A County-Level Approach to Regional Resource Analysis Based on Climate Simulation

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  • 1 Biology Department, Northern Arizona University, Flagstaff, Arizona
  • | 2 Carbon Dioxide Information Analysis and Research Program, Environmental Sciences Division, Oak Ridge National Laboratory, Oak Ridge, Tennessee
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Abstract

This paper describes the use of a county-level approximation of the grid cells of a general circulation model as an approach to using environmental and resource data in analyzing the effects of climate change. As a demonstration, the effects are estimated of a possible climate change due to a doubling of atmospheric CO2 on the production of soybeans using two simple approaches based on grid cell averages of county-level yield data. With the first approach, we assume that the future yields will be determined by current climate-yield relationships. The actual 1978 climate (approximate growing-degree days and precipitation in the growing season) corresponding to 1978 yield levels is calculated. The climate characteristics of grid cells with major (grid cell-averaged yield of 56.9–299.3 kg/ha) and minor (1.6–11.6 kg/ha) soybean yield are estimated. Potential future major and minor yields are then estimated from a simulated changed climate. With the second approach, future yields are estimated using a multiple regression equation that relates yield to simulated June and August temperature and July, August, and September-June precipitation. These two simple analyses, which ignore many important factors such as soil fertility, technological advances, development of new soybean varieties, and the validity of the climate simulations, show that soybean yields might decline in the areas where the crop is now grown, but that soybean agriculture could expand northwards and eastwards if other factors permit. These analyses confirm that it is possible to perform analyses of the effects of climate change using county-level data, although such analyses would have to consider additional factors before the results themselves would be credible.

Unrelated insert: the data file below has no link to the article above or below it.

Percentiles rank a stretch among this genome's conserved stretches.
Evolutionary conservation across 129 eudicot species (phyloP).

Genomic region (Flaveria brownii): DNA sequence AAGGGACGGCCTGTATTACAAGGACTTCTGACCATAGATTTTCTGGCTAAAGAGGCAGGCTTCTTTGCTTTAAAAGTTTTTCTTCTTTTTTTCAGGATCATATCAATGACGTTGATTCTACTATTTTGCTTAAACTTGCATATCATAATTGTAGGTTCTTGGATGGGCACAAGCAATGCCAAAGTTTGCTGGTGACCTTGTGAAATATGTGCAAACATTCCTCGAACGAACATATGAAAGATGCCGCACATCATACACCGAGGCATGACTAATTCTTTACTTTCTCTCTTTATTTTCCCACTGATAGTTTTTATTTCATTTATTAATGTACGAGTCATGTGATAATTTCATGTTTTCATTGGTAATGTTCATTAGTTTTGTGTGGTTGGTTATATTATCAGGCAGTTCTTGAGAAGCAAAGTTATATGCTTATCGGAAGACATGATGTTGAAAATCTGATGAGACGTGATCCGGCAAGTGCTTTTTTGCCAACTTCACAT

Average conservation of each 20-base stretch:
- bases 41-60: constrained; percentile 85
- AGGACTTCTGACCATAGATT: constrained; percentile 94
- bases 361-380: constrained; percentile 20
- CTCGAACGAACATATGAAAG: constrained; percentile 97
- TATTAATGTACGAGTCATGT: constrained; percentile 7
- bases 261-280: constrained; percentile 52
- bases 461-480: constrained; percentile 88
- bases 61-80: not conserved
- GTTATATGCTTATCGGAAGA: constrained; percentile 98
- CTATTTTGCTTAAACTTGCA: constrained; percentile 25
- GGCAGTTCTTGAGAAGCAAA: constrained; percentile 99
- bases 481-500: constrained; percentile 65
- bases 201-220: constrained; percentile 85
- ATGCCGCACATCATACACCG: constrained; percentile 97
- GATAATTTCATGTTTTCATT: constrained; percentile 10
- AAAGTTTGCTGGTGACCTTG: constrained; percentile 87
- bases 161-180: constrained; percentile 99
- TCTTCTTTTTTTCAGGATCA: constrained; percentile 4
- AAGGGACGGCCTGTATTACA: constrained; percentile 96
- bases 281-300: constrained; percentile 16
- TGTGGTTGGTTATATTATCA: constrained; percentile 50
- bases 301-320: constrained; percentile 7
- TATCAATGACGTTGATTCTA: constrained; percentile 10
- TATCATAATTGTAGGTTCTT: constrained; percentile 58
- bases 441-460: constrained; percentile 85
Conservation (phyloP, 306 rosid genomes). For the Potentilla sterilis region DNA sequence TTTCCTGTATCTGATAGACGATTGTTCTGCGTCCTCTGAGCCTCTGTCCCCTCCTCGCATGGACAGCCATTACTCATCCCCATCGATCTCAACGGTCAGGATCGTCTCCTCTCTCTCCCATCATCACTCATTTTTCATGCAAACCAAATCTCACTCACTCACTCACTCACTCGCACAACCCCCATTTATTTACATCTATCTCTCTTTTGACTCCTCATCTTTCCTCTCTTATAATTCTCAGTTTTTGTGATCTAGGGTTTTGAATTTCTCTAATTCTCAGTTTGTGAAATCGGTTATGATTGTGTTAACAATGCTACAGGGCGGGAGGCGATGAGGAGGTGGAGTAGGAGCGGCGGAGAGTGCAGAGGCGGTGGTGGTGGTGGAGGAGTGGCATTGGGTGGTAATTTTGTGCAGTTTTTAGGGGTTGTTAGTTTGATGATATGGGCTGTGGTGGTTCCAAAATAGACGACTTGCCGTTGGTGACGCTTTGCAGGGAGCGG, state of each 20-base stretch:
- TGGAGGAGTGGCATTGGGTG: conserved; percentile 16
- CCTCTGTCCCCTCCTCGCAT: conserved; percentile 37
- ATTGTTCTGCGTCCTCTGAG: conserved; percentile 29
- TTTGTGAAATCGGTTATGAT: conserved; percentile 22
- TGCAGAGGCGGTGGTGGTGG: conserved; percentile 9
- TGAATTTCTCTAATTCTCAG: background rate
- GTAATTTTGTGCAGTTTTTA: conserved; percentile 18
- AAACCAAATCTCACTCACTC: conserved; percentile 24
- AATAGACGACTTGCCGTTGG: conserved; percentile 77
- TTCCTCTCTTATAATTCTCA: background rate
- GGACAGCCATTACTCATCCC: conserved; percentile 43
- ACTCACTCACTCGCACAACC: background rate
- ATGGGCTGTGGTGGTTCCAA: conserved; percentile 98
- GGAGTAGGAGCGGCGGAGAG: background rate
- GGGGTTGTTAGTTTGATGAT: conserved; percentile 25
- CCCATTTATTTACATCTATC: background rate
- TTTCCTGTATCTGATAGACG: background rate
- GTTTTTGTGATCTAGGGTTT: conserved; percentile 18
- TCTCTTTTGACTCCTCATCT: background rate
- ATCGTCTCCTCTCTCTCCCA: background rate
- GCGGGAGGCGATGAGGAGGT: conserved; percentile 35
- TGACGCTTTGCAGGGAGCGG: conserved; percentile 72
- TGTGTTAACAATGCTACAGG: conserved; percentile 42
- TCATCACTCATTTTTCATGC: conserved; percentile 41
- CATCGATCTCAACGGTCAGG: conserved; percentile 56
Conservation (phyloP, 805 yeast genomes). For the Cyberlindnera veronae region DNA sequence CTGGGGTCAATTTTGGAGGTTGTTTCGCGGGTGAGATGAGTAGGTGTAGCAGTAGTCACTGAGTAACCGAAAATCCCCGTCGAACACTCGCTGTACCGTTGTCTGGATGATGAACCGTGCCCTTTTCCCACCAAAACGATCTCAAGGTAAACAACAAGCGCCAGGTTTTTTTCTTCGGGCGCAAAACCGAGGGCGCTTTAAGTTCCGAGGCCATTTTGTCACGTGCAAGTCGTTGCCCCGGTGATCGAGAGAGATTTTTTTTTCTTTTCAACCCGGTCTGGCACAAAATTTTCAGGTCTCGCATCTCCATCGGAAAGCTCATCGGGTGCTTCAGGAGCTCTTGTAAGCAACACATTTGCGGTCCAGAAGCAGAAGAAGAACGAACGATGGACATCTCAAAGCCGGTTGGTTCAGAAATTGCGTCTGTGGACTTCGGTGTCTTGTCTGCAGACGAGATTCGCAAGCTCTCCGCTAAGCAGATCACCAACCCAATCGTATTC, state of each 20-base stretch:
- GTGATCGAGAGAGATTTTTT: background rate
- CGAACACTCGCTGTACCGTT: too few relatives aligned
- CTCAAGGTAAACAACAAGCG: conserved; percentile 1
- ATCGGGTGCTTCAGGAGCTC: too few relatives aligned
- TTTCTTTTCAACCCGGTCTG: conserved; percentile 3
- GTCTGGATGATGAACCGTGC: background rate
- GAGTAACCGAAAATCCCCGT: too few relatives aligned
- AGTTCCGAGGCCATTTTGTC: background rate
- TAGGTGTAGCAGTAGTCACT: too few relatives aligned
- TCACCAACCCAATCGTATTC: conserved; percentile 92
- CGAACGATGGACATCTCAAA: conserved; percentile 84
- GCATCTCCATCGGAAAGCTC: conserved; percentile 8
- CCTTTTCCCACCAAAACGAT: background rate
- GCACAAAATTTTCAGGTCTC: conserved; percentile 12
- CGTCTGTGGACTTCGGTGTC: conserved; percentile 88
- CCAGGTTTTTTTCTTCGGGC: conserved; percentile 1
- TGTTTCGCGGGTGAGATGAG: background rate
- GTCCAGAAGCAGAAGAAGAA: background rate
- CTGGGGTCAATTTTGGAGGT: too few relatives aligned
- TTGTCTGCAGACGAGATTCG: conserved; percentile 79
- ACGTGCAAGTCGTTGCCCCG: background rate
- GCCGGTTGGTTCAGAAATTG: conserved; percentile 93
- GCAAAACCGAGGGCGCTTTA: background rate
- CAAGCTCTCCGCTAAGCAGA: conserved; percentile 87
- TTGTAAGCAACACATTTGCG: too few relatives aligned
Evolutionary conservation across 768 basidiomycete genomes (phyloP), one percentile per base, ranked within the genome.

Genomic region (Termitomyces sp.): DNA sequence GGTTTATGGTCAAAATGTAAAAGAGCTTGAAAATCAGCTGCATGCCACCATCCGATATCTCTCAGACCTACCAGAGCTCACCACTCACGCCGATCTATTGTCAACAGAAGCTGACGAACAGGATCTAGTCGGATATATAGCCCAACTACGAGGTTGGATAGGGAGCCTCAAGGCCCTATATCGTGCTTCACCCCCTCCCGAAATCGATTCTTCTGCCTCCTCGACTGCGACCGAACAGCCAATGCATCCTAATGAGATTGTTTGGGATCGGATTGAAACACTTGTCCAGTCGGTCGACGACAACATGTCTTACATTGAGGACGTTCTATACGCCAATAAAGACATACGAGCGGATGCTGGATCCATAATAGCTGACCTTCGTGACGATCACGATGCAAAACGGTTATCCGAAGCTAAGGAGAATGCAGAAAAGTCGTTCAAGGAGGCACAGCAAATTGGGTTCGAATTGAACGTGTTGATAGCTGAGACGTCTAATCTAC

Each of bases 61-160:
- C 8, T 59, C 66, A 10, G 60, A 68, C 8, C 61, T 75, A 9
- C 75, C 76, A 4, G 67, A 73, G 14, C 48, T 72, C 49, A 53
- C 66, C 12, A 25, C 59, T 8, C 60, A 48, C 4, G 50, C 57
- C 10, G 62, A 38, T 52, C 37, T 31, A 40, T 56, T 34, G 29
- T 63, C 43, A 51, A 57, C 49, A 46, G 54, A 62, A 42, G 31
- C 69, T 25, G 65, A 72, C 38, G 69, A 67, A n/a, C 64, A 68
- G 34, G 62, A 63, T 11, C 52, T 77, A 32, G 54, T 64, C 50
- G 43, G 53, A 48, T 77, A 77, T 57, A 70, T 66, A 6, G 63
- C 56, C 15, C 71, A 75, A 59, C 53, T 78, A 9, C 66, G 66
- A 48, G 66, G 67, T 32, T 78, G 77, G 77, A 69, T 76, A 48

Abstract

This paper describes the use of a county-level approximation of the grid cells of a general circulation model as an approach to using environmental and resource data in analyzing the effects of climate change. As a demonstration, the effects are estimated of a possible climate change due to a doubling of atmospheric CO2 on the production of soybeans using two simple approaches based on grid cell averages of county-level yield data. With the first approach, we assume that the future yields will be determined by current climate-yield relationships. The actual 1978 climate (approximate growing-degree days and precipitation in the growing season) corresponding to 1978 yield levels is calculated. The climate characteristics of grid cells with major (grid cell-averaged yield of 56.9–299.3 kg/ha) and minor (1.6–11.6 kg/ha) soybean yield are estimated. Potential future major and minor yields are then estimated from a simulated changed climate. With the second approach, future yields are estimated using a multiple regression equation that relates yield to simulated June and August temperature and July, August, and September-June precipitation. These two simple analyses, which ignore many important factors such as soil fertility, technological advances, development of new soybean varieties, and the validity of the climate simulations, show that soybean yields might decline in the areas where the crop is now grown, but that soybean agriculture could expand northwards and eastwards if other factors permit. These analyses confirm that it is possible to perform analyses of the effects of climate change using county-level data, although such analyses would have to consider additional factors before the results themselves would be credible.

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